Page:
Inclusion of as many individuals, specifically student learners, as possible in the curriculum is the essential goal of Universal Design for Learning (UDL). UDL, which is built on the concept of universal design first developed in architecture, aims to provide alternatives to an inflexible pedagogy of exclusion. According to the National Center on Universal Design for Learning, “UDL helps address learner variability by suggesting flexible goals, methods, materials, and assessments that empower educators to meet these varied needs. Curricula that is created using UDL is designed from the outset to meet the needs of all learners, making costly, time-consuming, and after-the-fact changes unnecessary” ("UDL Guidelines 2.0"). UDL, then, makes room for the assistive technologies our students use on a daily basis. That is, with UDL as a foundation for course design, space is made available for the necessary assistive technologies.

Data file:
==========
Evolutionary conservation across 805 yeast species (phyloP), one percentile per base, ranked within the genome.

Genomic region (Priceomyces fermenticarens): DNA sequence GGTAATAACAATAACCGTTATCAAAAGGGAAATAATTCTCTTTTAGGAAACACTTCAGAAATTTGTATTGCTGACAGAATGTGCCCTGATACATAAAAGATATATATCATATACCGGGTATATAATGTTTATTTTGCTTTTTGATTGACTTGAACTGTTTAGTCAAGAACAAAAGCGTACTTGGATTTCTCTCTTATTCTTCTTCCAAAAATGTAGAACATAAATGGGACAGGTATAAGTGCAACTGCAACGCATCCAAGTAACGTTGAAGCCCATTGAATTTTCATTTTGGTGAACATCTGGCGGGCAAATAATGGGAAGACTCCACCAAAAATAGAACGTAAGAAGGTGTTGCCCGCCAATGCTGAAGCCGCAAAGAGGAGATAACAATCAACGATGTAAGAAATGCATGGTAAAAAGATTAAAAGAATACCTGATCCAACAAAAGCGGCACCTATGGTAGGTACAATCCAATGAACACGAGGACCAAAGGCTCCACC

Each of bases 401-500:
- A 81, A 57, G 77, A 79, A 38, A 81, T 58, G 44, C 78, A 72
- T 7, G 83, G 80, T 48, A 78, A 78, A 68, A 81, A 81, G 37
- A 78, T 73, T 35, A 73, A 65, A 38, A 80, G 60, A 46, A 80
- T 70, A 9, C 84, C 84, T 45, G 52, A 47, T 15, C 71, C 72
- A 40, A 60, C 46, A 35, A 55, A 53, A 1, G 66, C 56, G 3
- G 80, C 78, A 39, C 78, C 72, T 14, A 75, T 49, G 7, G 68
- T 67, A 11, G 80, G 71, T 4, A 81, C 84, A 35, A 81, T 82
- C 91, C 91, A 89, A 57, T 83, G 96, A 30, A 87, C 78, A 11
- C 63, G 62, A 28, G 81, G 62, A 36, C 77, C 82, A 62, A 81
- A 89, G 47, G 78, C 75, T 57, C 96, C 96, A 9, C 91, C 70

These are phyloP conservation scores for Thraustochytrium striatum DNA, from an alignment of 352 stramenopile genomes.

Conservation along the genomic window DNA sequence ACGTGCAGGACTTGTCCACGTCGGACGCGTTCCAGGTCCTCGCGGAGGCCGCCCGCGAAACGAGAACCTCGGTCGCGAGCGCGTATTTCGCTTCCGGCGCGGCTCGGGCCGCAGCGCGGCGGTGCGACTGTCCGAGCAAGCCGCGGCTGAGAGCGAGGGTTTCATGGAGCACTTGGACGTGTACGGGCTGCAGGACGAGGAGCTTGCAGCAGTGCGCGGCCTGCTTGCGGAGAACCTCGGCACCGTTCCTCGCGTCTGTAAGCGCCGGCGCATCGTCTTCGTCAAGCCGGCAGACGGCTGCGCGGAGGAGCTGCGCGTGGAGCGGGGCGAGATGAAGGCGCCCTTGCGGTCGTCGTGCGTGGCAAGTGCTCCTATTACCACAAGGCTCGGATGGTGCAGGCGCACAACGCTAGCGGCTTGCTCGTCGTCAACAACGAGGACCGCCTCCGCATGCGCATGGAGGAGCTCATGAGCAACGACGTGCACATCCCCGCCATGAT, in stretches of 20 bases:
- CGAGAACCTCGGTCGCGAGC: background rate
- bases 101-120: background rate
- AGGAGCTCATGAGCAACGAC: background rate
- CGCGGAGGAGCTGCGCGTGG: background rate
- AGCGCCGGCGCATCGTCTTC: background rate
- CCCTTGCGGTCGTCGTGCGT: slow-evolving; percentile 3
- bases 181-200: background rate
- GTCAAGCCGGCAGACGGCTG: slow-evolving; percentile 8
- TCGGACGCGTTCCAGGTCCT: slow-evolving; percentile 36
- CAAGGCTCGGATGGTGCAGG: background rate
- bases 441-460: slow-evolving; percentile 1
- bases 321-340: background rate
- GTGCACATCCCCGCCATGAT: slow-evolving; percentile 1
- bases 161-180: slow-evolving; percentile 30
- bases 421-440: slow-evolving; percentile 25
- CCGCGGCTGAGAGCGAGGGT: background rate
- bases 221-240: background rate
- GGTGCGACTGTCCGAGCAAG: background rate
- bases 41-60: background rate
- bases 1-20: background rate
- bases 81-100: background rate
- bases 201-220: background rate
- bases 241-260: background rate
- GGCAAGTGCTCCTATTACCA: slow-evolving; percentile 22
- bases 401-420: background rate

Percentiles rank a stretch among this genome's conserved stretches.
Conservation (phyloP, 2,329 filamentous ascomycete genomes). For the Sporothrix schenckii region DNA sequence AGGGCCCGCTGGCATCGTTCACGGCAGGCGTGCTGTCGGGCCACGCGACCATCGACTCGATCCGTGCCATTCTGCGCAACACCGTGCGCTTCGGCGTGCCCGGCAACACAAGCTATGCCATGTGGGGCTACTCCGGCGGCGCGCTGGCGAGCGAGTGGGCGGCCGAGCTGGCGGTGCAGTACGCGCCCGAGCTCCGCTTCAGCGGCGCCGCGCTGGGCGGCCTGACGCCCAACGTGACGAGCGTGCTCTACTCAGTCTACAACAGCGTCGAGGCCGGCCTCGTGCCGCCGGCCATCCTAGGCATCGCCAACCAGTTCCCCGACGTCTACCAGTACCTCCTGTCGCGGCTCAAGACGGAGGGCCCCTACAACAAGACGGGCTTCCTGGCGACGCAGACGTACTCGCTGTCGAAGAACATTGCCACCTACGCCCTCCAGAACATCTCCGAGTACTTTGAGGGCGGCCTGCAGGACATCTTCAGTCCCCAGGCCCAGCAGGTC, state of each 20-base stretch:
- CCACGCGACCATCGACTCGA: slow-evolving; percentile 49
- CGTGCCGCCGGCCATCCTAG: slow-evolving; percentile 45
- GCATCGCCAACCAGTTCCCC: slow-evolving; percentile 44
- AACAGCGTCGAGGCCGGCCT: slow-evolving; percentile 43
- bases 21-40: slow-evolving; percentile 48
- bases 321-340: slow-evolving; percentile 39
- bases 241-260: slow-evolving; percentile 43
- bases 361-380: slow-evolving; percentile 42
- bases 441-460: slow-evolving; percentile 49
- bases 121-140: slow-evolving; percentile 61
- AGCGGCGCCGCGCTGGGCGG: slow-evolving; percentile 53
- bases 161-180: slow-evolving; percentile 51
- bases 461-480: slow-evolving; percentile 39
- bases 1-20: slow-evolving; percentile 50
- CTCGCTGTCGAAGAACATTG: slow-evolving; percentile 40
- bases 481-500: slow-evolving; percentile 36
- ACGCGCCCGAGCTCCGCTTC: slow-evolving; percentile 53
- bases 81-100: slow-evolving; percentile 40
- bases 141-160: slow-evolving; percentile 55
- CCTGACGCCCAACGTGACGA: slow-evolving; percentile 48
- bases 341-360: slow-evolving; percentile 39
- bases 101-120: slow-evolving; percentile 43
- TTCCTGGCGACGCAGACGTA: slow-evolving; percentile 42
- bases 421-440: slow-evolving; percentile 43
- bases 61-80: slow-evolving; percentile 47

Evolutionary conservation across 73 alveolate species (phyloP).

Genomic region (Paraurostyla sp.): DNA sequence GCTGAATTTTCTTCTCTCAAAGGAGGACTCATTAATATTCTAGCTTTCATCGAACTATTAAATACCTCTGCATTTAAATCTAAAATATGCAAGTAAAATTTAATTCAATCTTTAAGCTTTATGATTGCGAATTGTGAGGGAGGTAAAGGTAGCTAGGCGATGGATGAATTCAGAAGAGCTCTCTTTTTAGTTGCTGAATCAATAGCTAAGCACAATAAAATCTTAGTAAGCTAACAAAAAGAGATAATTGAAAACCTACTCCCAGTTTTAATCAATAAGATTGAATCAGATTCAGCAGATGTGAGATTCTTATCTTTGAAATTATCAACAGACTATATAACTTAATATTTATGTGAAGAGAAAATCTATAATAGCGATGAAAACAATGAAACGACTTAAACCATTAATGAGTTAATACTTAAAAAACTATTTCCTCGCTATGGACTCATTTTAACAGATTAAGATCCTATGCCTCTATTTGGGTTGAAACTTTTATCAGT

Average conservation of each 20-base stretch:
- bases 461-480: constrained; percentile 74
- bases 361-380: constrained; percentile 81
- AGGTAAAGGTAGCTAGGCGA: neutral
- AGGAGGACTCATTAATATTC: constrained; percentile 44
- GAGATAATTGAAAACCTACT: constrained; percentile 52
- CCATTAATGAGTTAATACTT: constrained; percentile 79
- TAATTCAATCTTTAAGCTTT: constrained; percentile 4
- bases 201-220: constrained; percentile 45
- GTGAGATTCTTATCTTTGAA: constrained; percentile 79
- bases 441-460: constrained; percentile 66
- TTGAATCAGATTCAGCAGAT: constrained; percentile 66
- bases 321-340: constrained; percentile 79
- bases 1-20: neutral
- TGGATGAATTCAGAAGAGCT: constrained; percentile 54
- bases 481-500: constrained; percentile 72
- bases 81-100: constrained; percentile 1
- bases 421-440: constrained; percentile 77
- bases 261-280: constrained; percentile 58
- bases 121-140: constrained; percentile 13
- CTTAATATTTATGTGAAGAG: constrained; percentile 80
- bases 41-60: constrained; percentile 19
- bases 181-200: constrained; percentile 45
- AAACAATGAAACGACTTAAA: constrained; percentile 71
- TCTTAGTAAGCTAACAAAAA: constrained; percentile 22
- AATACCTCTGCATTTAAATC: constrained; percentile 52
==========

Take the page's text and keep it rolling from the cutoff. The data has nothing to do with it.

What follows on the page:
Identifying three guiding principles that help us incorporate UDL, experts at the National Center on Universal Design for Learning (NCUDL) suggest that faculty should whenever possible (1) provide multiple means of representation, (2) provide multiple means of action and expression, and (3) provide multiple means of engagement. Regarding the first principle—provide multiple means of representation—educators and specialists at the NCUDL suggest that because students perceive and comprehend differently based on a variety of sensory disabilities, (e.g., blindness, deafness, dyslexia, or otherwise) they need different options for approaching, experiencing, and synthesizing content. They add that learning or the increased potential for learning “occurs when multiple representations are used, because it allows students to make connections within, as well as between, concepts. In short, there is not one means of representation that will be optimal for all learners; providing options for representation is essential” ("UDL Guidelines 2.0", original emphasis).